The first national talks for nearly five months in the dispute over new contracts for further education lecturers were said to be "heavy going"
Arbitration was raised as a possible way out of deadlock between the Colleges' Employers' Forum and lecturers' unions, represented by Natfhe and the ATL.
Their meeting on Wednesday followed a lengthy exchange of written statements and a round of pre-talk talks to establish fresh procedures and objectives.
Before the talks began, Sue Berryman, Natfhe negotiating secretary said: "Natfhe remains determined to oppose key elements of the CEF contract and to seek a negotiated settlement.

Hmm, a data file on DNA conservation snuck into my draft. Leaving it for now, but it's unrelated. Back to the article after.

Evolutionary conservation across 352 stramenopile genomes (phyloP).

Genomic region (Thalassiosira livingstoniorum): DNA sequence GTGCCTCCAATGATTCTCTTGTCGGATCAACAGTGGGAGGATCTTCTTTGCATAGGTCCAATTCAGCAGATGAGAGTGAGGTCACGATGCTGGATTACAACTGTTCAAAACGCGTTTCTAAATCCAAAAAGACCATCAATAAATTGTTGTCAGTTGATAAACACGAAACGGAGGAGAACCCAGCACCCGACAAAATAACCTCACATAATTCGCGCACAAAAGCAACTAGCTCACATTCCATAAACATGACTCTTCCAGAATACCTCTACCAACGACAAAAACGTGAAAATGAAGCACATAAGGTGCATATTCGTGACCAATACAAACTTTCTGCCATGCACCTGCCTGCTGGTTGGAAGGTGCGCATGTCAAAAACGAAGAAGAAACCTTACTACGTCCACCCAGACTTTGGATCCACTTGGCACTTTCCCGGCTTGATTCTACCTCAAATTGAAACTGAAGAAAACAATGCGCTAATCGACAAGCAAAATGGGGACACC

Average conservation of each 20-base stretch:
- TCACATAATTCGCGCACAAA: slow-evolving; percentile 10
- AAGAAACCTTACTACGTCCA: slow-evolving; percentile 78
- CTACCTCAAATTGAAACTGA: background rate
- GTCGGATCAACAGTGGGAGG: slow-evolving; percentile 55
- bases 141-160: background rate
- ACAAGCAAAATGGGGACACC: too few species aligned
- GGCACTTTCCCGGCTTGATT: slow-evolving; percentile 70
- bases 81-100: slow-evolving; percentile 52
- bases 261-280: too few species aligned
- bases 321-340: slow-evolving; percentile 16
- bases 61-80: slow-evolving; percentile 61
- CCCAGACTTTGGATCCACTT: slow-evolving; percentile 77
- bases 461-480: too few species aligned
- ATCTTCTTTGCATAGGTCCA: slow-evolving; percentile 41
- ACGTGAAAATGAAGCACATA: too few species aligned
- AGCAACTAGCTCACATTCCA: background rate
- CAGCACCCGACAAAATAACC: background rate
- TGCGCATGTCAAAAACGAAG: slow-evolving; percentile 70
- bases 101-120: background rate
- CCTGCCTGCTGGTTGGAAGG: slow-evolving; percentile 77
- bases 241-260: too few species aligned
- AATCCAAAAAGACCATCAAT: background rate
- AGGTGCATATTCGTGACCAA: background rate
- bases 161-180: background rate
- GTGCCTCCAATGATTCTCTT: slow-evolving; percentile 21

"Negotiation requires compromise but the national employers will have to compromise too. Our strategy of local negotiations is pushing them in that direction."
Peter Smith, ATL general secretary, speaking during the course of the talks, said: "It was like trying to sprint over quick-drying cement."
The last national negotiations broke up on September 16 but the framework for the new talks was set at a meeting on January 18.
Opinions vary as to how many lecturers have settled for locally-negotiated compromise contracts. Natfhe says about 40 colleges have already reached agreement.